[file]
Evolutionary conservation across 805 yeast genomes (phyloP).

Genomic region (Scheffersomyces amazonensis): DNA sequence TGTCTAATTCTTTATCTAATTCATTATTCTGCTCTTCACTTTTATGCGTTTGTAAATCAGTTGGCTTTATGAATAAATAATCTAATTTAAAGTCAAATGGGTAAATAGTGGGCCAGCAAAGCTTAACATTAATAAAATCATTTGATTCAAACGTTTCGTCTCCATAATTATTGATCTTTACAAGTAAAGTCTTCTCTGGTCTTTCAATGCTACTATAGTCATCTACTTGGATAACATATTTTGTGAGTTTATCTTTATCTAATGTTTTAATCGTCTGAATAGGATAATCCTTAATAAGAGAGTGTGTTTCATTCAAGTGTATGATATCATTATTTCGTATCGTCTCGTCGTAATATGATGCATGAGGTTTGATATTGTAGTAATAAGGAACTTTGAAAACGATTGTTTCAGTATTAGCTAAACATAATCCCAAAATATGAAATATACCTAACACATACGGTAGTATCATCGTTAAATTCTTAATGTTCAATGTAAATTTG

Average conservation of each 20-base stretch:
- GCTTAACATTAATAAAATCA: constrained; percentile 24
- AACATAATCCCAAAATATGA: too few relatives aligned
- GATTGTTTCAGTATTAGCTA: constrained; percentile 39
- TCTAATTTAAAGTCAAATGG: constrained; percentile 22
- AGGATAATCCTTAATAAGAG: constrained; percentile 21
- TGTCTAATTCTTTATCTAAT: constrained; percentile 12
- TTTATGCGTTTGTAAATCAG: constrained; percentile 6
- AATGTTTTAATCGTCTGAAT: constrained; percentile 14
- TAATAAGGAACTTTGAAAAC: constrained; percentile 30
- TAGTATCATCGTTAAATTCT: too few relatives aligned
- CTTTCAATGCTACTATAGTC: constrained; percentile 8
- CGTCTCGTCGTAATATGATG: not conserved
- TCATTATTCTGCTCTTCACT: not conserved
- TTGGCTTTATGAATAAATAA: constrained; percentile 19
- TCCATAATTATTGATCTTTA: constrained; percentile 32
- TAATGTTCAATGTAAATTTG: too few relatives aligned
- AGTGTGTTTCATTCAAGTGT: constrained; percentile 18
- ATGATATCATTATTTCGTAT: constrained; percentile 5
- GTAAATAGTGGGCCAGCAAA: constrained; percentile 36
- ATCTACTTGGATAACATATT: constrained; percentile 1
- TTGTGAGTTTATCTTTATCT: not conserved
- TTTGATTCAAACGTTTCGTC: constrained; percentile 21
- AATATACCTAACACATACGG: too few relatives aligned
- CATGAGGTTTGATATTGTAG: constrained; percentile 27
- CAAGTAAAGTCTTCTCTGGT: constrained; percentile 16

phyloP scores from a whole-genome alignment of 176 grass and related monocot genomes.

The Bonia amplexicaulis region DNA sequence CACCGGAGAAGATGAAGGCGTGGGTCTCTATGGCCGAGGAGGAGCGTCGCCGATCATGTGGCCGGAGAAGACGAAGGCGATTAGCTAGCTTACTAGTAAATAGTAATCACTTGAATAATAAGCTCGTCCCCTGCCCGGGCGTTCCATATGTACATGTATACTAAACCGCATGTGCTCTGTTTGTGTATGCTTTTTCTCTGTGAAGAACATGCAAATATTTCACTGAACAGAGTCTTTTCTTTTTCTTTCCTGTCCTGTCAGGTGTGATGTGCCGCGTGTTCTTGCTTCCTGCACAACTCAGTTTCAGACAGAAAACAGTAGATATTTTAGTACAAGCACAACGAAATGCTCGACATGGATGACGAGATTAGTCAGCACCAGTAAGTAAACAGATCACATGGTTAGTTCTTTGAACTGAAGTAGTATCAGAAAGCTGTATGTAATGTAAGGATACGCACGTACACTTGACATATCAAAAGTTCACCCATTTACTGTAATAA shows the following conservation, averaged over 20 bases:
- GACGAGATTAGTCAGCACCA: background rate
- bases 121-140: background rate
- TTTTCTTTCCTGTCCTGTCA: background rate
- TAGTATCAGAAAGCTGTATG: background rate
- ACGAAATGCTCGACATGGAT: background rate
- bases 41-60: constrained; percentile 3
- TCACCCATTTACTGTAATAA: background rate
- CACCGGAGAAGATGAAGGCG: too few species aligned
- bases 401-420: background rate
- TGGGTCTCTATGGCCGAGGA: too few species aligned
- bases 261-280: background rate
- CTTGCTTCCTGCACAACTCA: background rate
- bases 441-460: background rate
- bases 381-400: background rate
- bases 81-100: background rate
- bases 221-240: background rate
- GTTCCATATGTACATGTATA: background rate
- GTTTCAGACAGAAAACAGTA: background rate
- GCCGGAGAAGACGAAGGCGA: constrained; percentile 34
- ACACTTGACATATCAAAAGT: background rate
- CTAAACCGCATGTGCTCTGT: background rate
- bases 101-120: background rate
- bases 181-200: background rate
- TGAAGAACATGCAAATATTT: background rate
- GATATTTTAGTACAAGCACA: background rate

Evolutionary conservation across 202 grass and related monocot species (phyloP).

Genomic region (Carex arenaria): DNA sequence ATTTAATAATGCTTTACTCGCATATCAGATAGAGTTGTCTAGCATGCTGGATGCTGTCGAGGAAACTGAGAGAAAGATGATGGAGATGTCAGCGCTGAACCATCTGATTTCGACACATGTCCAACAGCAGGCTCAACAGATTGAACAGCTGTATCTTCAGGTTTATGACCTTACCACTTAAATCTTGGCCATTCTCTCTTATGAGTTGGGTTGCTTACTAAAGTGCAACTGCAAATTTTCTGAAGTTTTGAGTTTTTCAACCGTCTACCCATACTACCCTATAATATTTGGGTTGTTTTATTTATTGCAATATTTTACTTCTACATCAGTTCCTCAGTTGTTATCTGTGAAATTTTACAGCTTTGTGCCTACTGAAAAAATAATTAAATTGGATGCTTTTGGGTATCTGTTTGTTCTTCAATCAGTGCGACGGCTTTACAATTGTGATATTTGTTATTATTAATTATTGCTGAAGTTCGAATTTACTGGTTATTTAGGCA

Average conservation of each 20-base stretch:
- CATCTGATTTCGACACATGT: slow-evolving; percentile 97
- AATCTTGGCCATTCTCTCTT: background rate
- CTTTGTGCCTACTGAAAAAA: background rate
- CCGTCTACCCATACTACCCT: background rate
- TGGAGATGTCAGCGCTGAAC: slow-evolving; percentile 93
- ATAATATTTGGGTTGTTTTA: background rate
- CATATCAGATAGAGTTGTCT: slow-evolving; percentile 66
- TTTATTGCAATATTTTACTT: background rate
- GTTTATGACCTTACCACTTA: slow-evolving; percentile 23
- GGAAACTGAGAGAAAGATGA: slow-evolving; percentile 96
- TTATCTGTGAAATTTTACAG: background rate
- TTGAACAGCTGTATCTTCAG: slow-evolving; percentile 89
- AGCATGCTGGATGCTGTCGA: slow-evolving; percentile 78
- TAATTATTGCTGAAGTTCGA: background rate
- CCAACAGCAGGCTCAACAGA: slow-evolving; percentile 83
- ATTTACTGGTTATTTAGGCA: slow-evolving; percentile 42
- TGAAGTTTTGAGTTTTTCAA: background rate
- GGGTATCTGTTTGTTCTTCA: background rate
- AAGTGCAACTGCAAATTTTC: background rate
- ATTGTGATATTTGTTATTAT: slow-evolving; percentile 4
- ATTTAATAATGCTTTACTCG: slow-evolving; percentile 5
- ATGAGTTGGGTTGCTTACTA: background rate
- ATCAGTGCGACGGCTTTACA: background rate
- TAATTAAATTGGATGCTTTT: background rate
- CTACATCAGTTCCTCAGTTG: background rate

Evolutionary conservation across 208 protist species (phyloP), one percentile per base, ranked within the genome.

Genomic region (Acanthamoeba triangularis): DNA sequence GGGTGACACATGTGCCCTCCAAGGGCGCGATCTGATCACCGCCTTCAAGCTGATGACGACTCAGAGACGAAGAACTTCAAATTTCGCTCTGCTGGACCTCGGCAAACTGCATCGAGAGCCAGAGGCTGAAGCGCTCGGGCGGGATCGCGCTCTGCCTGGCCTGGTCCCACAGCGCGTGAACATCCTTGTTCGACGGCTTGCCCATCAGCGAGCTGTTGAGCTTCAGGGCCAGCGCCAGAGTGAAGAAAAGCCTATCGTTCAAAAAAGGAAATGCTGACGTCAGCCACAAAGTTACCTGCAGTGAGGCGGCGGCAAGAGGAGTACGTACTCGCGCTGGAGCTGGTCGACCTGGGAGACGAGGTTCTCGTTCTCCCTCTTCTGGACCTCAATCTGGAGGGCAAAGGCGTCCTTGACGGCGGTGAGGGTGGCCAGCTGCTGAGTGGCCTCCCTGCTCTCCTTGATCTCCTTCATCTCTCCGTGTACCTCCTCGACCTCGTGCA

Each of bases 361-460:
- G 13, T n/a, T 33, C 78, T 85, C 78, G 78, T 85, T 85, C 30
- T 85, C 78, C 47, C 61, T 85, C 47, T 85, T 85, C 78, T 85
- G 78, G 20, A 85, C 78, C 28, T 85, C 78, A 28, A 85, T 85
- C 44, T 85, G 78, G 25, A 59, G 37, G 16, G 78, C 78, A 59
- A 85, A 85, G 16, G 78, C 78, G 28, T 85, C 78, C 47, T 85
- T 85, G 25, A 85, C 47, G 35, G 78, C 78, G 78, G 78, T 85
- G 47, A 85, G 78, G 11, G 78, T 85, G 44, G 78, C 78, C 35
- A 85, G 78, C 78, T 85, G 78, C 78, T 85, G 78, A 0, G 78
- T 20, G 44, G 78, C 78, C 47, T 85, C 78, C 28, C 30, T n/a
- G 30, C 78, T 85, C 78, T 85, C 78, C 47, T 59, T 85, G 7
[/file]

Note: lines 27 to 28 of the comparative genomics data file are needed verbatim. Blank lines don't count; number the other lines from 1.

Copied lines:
- CATGAGGTTTGATATTGTAG: constrained; percentile 27
- CAAGTAAAGTCTTCTCTGGT: constrained; percentile 16